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Foo Fighters’ “Run” Is a Classic Foo Fighters Song

BURBANK, CA - MARCH 17: (L-R) Musicians Taylor Hawkins, Dave Grohl and Nate Mendel perform onstage during the Foo Fighters SONIC HIGHWAYS album celebration hosted by Chelsea Handler on the Honda Stage at the iHeartRadio Theater on March 17, 2015 in Burbank, California. (Photo by Kevin Winter/Getty Images for iHeartMedia)

It’s funny to remember Dave Grohl got his start with Nirvana, because of how distinctly a separate identity his Foo Fighters have crafted over the years. Their close association with Nirvana’s anarchic legacy gave them punkish cred, even when they were making meat-and-potatoes hard rock; now that Grohl has proudly picked up the torch, years later, to champion the values of “real music,” his classicist bonafides seem obvious when revisiting their early catalogue. (“My Hero” is as great and thoughtful of a jock rock song that could’ve ever been penned in a post-Nirvana world.)

“Run,” a new song released Thursday morning, follows in their classic tradition. There’s a twinkling, tender introduction, before some pounded drums presage the speakers going to 11. Grohl finds his screaming register, which he’s deployed more frequently over the years; the passages of all-out thrashing give way to melodic interludes, following by more thrashing and some distended, tortured soloing. The lyric—”In another perfect life / In another perfect light / We run”—recall the melancholic yearn of their finest moments. In other words, could everything feel this way forever? There are some vague political allusions—”We are the nation’s stakes / If everything’s erased / What you gonna do?”—though they’re easily subsumed by the rocking.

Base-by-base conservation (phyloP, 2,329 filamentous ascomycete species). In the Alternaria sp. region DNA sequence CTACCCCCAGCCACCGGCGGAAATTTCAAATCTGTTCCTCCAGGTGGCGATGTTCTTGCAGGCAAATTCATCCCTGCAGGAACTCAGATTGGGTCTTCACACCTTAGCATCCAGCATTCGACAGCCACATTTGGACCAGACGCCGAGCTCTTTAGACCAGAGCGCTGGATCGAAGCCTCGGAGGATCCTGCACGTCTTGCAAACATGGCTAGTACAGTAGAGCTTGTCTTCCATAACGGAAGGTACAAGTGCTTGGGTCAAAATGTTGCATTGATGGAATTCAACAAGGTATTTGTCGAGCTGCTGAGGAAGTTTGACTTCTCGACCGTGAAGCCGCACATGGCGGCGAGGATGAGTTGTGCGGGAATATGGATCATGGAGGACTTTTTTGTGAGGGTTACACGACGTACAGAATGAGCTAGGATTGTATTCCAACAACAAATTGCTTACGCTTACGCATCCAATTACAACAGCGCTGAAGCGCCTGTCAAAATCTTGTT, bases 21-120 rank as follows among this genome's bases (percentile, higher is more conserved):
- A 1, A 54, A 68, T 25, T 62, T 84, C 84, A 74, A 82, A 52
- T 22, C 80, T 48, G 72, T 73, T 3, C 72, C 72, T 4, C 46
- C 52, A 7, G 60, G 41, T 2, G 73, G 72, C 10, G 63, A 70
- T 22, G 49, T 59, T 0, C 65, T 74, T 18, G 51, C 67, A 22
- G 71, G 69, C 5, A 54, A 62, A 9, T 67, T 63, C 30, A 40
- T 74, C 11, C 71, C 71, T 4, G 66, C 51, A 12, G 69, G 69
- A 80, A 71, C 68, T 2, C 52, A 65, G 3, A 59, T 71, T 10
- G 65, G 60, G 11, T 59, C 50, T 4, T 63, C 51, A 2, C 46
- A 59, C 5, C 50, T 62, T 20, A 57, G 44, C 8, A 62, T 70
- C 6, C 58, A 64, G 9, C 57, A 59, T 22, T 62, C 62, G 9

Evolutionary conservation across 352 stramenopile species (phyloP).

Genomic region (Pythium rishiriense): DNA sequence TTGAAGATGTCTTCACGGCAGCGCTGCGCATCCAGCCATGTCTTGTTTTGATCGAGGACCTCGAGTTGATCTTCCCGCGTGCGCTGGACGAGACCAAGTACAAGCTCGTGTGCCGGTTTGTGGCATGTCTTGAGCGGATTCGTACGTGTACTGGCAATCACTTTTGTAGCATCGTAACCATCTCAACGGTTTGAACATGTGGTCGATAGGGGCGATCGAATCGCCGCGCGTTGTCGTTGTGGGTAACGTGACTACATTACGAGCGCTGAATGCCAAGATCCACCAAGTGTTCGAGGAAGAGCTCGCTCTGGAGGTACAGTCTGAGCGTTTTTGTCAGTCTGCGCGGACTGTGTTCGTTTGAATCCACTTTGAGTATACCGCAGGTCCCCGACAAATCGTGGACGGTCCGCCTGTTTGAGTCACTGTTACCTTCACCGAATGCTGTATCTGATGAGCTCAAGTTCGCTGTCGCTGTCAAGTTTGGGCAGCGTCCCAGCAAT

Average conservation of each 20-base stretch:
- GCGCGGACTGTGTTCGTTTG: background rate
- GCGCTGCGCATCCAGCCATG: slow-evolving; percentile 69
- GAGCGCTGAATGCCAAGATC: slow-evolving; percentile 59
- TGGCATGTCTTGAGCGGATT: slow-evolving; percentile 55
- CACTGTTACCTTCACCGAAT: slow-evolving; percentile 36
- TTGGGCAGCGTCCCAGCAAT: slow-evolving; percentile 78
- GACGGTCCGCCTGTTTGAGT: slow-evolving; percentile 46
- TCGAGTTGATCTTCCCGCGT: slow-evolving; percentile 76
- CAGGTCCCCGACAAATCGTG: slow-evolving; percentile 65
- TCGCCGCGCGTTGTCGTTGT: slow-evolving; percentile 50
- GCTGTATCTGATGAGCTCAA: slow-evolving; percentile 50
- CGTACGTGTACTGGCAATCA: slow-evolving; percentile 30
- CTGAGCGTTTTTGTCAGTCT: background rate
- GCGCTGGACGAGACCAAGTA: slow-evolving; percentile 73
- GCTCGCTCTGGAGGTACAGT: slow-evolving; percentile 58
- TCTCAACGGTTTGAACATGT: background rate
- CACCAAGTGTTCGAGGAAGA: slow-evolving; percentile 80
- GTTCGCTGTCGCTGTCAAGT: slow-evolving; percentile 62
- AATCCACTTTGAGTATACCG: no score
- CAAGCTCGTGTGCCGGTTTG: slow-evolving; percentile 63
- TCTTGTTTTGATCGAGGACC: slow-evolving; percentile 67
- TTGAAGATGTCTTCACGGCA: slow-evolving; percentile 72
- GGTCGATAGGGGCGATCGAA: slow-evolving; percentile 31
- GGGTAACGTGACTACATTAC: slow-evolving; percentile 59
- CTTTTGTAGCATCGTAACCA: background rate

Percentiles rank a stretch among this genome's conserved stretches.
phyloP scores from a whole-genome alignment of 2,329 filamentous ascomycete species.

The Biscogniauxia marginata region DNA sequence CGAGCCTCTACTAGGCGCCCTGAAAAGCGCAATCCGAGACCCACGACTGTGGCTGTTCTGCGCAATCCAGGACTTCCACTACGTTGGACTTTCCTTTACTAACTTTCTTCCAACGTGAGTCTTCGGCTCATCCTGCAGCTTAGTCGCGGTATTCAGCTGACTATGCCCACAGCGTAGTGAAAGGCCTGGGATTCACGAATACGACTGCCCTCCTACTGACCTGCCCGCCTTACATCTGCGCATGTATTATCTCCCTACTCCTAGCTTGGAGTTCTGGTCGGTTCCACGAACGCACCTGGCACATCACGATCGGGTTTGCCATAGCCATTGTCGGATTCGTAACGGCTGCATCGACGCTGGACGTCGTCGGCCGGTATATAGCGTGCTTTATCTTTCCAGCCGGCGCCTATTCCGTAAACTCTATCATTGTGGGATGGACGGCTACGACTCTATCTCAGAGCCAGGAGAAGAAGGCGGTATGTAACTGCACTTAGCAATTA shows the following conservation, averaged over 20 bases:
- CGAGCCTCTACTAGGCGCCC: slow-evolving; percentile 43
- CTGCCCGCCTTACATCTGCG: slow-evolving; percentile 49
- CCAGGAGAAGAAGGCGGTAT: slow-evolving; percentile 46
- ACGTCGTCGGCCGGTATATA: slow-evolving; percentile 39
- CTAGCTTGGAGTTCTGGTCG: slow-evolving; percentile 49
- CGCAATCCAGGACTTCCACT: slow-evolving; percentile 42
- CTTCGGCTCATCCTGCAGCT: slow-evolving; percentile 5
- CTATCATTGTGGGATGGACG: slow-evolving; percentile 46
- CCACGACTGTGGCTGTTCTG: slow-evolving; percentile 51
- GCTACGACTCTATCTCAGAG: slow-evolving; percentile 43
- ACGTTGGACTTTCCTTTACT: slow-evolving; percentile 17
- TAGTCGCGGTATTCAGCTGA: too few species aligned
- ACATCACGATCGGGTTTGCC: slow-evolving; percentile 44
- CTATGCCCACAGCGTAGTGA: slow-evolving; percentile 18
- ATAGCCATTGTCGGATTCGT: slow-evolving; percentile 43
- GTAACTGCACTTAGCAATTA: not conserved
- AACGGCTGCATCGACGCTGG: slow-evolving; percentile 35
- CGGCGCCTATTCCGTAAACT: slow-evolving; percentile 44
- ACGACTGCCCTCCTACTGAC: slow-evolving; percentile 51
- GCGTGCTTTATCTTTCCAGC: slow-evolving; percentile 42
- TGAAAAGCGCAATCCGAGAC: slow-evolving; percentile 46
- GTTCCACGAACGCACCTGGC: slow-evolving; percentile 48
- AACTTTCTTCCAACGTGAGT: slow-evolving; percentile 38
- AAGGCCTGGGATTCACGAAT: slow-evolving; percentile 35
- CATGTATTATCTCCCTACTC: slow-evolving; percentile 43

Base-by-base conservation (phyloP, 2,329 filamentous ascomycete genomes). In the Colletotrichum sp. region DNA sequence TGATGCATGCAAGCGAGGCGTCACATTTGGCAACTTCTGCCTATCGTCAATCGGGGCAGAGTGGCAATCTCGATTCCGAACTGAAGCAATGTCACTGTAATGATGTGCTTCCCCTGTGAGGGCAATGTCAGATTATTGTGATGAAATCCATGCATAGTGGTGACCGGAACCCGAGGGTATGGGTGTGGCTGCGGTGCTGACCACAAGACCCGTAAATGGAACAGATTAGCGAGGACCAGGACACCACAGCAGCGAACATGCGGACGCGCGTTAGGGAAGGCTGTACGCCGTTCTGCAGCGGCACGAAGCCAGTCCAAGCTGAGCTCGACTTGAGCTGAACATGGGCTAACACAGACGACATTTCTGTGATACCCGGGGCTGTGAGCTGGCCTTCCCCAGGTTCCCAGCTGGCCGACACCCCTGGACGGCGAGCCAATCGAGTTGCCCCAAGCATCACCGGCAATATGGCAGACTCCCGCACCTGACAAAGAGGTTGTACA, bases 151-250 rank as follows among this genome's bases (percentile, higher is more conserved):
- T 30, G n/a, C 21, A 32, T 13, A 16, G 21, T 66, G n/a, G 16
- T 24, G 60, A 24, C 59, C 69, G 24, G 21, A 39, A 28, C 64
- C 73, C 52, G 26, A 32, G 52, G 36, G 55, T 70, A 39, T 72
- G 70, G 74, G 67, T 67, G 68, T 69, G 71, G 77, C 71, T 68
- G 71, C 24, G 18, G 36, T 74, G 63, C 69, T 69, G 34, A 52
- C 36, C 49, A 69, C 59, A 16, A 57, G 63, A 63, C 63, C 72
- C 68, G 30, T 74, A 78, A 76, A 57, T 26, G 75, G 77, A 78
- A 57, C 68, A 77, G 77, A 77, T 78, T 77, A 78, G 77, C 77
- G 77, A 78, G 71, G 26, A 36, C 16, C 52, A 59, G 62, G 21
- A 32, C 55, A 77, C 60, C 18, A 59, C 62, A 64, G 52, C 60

It even has a characteristically goofy video, in which the band play senior citizens in a retirement home. It was directed by Grohl, doesn’t at all fit the tone of the song, and yet doesn’t feel out of place. “Run” isn’t as memorable as their best songs, but it’ll sound massive at festivals, and fits firmly in their context. When you’ve been around as long as they have, you can revel in being yourself, especially when you can still give this much energy in a song.